With the recent release of Diego Luna’s new eponymous biopic, ‘Cesar Chavez,’ the legendary labor activist, is back in the spotlight. Explore the controversial legacy of the complicated hero who galvanized a movement to effect social change.
Take a tour through Delano, California today, and you’ll discover a quiet farming community filled with endless rows of vineyards bursting in an array of greens, blues, and purples. It’s easy to picture such a town, with its smell of fresh cut grass, the sound of birds chirping and flies buzzing, and tractors puttering in the distance…
But did you know that Delano was a hotbed of revolution back in the early spring of 1966? Fed up with their poor pay and working conditions, a group of 100 people from the National Farm Workers Association embarked on a 300-mile march from Delano to Sacramento in support of the Delano grape strike. With their aching backs and swollen feet, the protesters kicked up more than dust as their numbers grew to 1,500 strong with journalists swarming around them from across the country.
Each day, the workers would travel 15 highway miles and then rest their weary bodies at the home of locals who sympathized with their plight. It took nearly a month for them to reach Sacramento. By then, the national attention from the march had forced the vineyards to enter into contract negotiations with the union. It was a giant victory for the farmworkers, and a pivotal moment for their leader, Cesar Chavez.
It’s no surprise that Chavez is considered a national hero. The founder of the United Farm Workers, his name today emblazons schools, street signs, and monuments across the country. Countless pages of history books describe how the Arizona-born Chavez organized migrant farmers and national boycotts, underwent a 25-day fast and led the march to Sacramento.
However, like many heroic figures, Chavez, was not without controversy. In the 1970s, his actions became erratic and some critics even question whether they diminished his accomplishments.
With the recent release of Diego Luna’s eponymous biopic of Chavez, we decided to explore some of those controversies that make him such an unforgettable and alluring figure in American history.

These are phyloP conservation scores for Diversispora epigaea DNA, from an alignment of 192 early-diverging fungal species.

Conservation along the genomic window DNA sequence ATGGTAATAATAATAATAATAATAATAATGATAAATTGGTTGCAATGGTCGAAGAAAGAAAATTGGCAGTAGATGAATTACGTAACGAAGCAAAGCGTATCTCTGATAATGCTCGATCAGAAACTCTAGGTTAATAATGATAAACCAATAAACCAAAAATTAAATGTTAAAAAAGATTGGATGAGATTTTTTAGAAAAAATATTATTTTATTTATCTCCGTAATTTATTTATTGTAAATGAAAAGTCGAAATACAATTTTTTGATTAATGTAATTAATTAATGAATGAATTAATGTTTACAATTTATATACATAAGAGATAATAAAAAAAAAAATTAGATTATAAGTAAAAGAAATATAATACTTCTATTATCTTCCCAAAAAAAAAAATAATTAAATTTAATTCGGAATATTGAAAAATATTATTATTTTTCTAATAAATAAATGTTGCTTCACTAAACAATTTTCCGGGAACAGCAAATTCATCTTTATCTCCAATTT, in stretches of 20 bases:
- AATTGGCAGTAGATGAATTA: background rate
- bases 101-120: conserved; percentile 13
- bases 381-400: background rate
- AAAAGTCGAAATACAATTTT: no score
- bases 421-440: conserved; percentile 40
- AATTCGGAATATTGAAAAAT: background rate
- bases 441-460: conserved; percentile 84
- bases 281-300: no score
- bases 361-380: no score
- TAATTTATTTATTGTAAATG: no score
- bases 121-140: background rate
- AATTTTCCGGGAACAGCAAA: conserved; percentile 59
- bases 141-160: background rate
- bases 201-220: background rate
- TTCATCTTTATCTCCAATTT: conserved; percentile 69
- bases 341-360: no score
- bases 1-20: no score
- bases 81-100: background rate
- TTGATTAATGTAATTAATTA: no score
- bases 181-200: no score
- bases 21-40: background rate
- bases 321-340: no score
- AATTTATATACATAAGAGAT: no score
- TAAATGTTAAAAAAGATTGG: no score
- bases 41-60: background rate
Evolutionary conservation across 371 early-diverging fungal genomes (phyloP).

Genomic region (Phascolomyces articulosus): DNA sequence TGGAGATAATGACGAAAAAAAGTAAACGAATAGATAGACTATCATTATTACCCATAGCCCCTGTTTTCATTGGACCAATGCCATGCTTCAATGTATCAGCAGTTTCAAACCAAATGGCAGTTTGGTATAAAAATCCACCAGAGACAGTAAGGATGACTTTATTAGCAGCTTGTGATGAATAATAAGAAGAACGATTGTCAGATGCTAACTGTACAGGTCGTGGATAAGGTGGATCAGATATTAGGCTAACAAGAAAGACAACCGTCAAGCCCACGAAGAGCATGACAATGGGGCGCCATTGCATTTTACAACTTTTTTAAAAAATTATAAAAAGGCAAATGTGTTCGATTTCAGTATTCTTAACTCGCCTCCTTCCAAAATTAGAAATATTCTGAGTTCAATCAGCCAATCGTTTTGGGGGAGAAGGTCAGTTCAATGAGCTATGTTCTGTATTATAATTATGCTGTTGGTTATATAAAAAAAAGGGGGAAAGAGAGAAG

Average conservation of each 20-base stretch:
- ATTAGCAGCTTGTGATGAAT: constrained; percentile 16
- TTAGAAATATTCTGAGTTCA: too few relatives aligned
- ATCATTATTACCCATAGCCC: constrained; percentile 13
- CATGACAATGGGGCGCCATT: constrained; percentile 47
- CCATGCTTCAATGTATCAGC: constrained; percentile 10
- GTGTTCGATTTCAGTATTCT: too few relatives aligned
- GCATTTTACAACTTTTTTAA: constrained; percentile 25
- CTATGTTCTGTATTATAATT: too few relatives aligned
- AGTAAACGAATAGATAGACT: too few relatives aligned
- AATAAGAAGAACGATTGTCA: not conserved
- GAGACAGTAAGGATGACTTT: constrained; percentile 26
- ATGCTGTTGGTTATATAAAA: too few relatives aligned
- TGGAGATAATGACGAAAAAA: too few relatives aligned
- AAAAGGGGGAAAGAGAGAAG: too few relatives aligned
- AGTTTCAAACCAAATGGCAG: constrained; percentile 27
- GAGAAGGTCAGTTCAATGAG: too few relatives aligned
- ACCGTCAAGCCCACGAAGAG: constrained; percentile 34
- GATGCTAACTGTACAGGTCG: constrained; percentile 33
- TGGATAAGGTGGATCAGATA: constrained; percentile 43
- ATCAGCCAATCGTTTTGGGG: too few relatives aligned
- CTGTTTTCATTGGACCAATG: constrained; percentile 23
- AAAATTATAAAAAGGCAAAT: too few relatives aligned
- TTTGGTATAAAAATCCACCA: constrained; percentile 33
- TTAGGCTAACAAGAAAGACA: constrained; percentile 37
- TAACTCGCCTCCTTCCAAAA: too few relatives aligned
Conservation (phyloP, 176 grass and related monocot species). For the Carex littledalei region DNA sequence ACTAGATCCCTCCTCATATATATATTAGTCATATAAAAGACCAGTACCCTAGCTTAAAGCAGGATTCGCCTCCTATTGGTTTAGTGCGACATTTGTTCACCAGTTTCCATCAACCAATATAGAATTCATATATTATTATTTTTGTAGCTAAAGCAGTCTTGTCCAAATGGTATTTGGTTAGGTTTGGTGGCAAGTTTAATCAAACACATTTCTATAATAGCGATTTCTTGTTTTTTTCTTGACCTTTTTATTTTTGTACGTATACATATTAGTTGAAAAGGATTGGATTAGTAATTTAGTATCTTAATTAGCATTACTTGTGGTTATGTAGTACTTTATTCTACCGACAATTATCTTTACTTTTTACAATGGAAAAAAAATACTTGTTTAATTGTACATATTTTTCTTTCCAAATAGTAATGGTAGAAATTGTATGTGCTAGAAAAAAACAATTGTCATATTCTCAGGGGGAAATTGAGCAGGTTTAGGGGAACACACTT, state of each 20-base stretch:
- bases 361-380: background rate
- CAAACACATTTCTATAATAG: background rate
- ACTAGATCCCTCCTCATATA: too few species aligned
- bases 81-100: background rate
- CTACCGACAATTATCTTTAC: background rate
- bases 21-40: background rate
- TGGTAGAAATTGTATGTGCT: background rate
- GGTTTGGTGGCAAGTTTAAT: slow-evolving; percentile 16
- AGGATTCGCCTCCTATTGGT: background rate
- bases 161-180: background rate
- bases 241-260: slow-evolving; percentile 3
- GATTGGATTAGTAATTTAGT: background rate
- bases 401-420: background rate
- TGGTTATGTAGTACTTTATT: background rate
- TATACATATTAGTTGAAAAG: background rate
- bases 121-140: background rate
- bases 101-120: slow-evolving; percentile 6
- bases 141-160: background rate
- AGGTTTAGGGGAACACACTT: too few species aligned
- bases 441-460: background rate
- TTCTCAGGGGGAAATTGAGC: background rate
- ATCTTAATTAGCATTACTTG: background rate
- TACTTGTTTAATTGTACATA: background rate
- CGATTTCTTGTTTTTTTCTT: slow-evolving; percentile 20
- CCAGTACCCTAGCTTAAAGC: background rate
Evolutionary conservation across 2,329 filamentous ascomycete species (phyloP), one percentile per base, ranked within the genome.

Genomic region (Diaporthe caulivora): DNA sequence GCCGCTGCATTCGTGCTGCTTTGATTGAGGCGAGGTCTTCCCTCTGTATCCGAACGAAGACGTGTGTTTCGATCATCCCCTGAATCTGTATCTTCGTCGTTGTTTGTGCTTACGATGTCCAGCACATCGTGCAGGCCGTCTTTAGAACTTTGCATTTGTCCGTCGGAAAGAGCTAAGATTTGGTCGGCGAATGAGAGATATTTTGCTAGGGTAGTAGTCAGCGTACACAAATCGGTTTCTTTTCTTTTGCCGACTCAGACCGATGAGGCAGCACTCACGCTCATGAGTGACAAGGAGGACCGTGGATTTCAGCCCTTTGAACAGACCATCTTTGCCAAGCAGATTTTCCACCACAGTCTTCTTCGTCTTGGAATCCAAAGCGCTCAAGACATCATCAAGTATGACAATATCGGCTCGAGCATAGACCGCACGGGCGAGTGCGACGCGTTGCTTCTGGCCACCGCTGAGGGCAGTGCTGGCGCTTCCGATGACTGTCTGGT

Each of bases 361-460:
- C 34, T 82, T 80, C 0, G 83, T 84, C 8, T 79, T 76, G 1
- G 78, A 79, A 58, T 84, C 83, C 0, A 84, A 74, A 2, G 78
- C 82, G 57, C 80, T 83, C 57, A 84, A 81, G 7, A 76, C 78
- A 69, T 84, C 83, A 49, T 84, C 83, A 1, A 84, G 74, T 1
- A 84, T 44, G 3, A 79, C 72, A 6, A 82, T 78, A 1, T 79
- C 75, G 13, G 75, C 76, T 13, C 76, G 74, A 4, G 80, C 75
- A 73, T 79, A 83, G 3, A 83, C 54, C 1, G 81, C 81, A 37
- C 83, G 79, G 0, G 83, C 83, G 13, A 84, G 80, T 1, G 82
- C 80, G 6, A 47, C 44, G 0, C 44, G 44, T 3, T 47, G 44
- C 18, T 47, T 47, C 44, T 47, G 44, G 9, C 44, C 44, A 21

Opposition to Illegal Immigration
Although a leader in Latino civil rights, Chavez was occasionally a vocal critic of undocumented immigrants. His objection: illegal immigrants posed a threat to legitimate union strikes, since employers could recruit them as “scab” workers. In a television interview from 1972, he talks about the destructive impact of illegal immigrants on the labor movement and uses the pejorative term “wetbacks,” to describe the undocumented Mexican workers used by an oil company to break a strike.
Guest of a Dictator
The Delano grape strike from 1965 to 1970 helped unite Mexican Americans with Filipino Americans who had asked Chavez and the National Farm Workers Association to join their fight for higher pay and improved work conditions. Chavez’s union agreed to the partnership and the relationship between the two groups flourished. That goodwill was damaged in 1977, however, when Chavez toured the Philippines, as a guest of dictator Ferdinand Marcos, who had placed the country under martial law since 1971. The move angered many Filipino farmworkers as well as human rights activists.
In 1972, Chavez relocated his headquarters to an abandoned hospital in California’s Tehachapi Mountains. He called the center La Paz and it’s said that once there he became engrossed by the teachings of Charles Dederich, the founder of the the Synanon organization—a rehabilitation community that later became a cult. One of Dederich’s more infamous methodologies was called “the game” and involved church members humiliating and exposing each other’s weaknesses. At La Paz, Chavez reportedly adopted this technique and used it on members of the UFW, in order to purge those perceived as being disloyal to the cause.
During the 1960s, Chavez lead the UFW through a series of historical victories, raising wages, improving benefits, and regulating workplace safety. At its height, the group’s contracts covered more than 100,000 farmworkers. In the seventies, the union had 50,000 members. Today, that number is down to 6,000. Reportedly, only 2 percent of farmworkers are unionized today.
Although choices late in his career may have tarnished Chavez’s reputation, there’s no doubt about the value of what he left behind. His commitment to grassroots social change helped instill an entire generation with the belief that they could make a difference. And that transformation is long lasting. As Chavez said, “Once social change begins, it cannot be reversed. You cannot uneducate the person who has learned to read. You cannot humiliate the person who feels pride. You cannot oppress the people who are not afraid anymore.”